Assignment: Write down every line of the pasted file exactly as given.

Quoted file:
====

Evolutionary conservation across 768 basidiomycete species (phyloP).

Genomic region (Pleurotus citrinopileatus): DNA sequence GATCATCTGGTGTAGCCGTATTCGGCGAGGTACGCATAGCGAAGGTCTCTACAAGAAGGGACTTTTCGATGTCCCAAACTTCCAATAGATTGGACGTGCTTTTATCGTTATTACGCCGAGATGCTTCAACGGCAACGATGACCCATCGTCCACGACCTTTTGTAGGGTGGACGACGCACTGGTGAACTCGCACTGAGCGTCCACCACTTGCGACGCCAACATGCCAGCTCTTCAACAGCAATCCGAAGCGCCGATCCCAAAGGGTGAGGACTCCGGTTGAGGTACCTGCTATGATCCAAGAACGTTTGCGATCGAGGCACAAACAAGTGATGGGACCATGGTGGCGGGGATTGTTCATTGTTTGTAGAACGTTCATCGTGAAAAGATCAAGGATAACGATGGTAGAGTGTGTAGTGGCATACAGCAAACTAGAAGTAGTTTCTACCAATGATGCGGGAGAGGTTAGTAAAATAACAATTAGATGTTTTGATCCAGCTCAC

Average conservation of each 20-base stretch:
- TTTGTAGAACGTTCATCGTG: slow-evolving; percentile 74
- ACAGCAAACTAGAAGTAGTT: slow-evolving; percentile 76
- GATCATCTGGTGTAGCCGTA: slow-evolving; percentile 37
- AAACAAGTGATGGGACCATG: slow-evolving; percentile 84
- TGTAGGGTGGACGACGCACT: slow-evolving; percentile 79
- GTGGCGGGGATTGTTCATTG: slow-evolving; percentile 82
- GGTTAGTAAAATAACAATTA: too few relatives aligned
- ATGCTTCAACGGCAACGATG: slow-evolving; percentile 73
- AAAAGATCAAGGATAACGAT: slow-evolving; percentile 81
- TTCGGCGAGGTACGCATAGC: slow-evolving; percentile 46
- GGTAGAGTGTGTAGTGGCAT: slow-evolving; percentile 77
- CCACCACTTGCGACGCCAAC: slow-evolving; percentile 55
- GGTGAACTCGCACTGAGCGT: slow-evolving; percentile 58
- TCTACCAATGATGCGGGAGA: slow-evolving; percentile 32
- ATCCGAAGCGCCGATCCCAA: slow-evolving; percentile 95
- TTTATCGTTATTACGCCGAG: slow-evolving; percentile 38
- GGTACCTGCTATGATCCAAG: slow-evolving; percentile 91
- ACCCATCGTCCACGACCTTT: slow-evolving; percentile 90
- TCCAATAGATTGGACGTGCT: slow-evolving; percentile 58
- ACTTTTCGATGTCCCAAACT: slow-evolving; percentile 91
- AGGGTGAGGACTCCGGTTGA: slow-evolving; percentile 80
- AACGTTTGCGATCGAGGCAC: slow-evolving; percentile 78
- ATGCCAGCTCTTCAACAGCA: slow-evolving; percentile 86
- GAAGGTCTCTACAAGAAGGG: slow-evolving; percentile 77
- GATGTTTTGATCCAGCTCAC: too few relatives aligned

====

Evolutionary conservation across 768 basidiomycete species (phyloP).

Genomic region (Pleurotus citrinopileatus): DNA sequence GATCATCTGGTGTAGCCGTATTCGGCGAGGTACGCATAGCGAAGGTCTCTACAAGAAGGGACTTTTCGATGTCCCAAACTTCCAATAGATTGGACGTGCTTTTATCGTTATTACGCCGAGATGCTTCAACGGCAACGATGACCCATCGTCCACGACCTTTTGTAGGGTGGACGACGCACTGGTGAACTCGCACTGAGCGTCCACCACTTGCGACGCCAACATGCCAGCTCTTCAACAGCAATCCGAAGCGCCGATCCCAAAGGGTGAGGACTCCGGTTGAGGTACCTGCTATGATCCAAGAACGTTTGCGATCGAGGCACAAACAAGTGATGGGACCATGGTGGCGGGGATTGTTCATTGTTTGTAGAACGTTCATCGTGAAAAGATCAAGGATAACGATGGTAGAGTGTGTAGTGGCATACAGCAAACTAGAAGTAGTTTCTACCAATGATGCGGGAGAGGTTAGTAAAATAACAATTAGATGTTTTGATCCAGCTCAC

Average conservation of each 20-base stretch:
- TTTGTAGAACGTTCATCGTG: slow-evolving; percentile 74
- ACAGCAAACTAGAAGTAGTT: slow-evolving; percentile 76
- GATCATCTGGTGTAGCCGTA: slow-evolving; percentile 37
- AAACAAGTGATGGGACCATG: slow-evolving; percentile 84
- TGTAGGGTGGACGACGCACT: slow-evolving; percentile 79
- GTGGCGGGGATTGTTCATTG: slow-evolving; percentile 82
- GGTTAGTAAAATAACAATTA: too few relatives aligned
- ATGCTTCAACGGCAACGATG: slow-evolving; percentile 73
- AAAAGATCAAGGATAACGAT: slow-evolving; percentile 81
- TTCGGCGAGGTACGCATAGC: slow-evolving; percentile 46
- GGTAGAGTGTGTAGTGGCAT: slow-evolving; percentile 77
- CCACCACTTGCGACGCCAAC: slow-evolving; percentile 55
- GGTGAACTCGCACTGAGCGT: slow-evolving; percentile 58
- TCTACCAATGATGCGGGAGA: slow-evolving; percentile 32
- ATCCGAAGCGCCGATCCCAA: slow-evolving; percentile 95
- TTTATCGTTATTACGCCGAG: slow-evolving; percentile 38
- GGTACCTGCTATGATCCAAG: slow-evolving; percentile 91
- ACCCATCGTCCACGACCTTT: slow-evolving; percentile 90
- TCCAATAGATTGGACGTGCT: slow-evolving; percentile 58
- ACTTTTCGATGTCCCAAACT: slow-evolving; percentile 91
- AGGGTGAGGACTCCGGTTGA: slow-evolving; percentile 80
- AACGTTTGCGATCGAGGCAC: slow-evolving; percentile 78
- ATGCCAGCTCTTCAACAGCA: slow-evolving; percentile 86
- GAAGGTCTCTACAAGAAGGG: slow-evolving; percentile 77
- GATGTTTTGATCCAGCTCAC: too few relatives aligned